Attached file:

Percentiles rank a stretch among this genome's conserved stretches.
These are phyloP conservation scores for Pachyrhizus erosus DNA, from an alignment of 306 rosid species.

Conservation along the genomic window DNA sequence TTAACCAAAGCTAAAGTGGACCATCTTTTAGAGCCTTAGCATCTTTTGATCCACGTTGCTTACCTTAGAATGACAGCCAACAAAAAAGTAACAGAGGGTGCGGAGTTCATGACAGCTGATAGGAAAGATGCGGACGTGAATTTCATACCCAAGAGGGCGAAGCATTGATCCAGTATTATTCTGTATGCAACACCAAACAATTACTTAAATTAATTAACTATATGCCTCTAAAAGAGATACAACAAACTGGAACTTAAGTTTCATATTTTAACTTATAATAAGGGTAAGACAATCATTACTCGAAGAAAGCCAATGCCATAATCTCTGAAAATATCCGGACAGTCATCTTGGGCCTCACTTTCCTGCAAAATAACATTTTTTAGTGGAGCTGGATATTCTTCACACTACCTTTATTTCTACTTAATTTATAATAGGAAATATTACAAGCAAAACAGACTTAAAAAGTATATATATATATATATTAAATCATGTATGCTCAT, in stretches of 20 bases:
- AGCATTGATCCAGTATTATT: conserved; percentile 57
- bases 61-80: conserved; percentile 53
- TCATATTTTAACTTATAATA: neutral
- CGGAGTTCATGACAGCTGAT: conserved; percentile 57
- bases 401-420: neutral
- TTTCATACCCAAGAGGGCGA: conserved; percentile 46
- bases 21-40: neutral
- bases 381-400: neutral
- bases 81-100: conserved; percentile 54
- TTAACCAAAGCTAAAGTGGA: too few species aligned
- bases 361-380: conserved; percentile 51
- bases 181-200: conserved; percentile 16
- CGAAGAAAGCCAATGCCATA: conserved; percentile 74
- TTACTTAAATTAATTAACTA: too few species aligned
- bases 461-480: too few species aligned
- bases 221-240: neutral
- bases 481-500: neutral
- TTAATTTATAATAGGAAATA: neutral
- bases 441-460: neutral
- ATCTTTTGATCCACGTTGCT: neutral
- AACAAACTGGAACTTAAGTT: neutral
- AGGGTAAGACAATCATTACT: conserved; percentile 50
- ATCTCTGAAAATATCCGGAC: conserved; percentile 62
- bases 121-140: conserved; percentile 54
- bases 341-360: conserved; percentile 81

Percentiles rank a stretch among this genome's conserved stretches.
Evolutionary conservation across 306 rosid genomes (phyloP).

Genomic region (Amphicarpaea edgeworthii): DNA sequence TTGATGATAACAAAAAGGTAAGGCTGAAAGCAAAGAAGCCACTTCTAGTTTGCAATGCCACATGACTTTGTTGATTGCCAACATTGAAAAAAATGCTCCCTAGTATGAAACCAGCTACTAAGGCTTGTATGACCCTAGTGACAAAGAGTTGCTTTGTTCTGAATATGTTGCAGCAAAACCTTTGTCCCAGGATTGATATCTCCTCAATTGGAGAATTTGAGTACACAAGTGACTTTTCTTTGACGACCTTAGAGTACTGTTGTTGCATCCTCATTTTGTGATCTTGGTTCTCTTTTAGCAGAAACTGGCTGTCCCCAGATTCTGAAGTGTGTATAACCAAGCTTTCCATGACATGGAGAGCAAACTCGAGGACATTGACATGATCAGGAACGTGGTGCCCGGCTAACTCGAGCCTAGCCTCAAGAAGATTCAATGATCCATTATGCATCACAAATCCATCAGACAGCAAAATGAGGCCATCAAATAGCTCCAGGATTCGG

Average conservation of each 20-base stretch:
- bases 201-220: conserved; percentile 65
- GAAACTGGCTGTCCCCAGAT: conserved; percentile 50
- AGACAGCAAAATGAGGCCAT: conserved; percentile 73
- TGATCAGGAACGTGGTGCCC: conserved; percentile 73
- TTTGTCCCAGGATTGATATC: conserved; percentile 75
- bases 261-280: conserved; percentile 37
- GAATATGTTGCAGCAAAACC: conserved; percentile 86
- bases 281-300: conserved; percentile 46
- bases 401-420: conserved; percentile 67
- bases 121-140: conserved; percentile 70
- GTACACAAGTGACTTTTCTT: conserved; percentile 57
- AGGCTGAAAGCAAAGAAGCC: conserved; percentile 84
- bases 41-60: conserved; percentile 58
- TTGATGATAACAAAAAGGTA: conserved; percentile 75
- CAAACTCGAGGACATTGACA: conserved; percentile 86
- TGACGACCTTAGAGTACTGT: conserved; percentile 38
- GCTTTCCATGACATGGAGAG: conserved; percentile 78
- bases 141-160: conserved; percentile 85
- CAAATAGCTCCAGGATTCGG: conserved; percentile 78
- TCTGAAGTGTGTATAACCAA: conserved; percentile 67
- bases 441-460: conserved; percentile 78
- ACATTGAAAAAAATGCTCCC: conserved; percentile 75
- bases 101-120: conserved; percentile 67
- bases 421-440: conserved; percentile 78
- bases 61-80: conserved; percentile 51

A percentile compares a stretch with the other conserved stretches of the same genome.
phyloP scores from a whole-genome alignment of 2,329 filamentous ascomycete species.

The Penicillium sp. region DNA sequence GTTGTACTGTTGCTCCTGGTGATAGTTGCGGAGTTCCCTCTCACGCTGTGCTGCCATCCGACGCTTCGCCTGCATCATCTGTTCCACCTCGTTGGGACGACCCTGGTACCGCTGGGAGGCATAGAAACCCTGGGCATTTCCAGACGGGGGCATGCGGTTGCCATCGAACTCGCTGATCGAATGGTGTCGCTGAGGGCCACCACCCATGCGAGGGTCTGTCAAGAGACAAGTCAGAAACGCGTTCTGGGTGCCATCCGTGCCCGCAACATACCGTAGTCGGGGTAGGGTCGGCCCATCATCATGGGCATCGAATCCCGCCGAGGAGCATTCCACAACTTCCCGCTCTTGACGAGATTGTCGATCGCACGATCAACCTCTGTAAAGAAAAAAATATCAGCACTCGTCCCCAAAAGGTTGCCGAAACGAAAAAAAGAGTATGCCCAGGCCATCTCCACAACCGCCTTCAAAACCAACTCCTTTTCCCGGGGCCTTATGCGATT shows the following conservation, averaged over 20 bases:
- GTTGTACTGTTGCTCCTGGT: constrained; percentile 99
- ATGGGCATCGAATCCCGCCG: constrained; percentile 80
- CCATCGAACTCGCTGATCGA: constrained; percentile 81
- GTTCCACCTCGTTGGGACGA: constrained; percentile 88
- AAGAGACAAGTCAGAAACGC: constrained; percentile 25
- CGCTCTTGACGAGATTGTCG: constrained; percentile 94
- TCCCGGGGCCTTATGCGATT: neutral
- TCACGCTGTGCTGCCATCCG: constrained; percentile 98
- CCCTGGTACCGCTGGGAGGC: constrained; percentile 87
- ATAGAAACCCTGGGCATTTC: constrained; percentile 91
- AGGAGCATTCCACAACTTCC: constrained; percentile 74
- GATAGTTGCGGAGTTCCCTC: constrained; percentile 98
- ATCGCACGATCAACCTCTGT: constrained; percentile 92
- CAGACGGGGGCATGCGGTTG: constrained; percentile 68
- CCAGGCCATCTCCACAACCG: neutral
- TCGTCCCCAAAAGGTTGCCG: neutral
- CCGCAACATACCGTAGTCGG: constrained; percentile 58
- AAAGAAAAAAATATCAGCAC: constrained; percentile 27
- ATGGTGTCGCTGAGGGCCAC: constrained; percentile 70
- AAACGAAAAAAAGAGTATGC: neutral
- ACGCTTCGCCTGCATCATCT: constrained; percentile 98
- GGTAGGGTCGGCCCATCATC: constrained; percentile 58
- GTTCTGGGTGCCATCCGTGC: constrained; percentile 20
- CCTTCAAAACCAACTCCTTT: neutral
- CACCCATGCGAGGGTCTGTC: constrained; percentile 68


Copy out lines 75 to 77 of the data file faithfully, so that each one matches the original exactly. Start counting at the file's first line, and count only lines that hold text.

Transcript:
- CCAGGCCATCTCCACAACCG: neutral
- TCGTCCCCAAAAGGTTGCCG: neutral
- CCGCAACATACCGTAGTCGG: constrained; percentile 58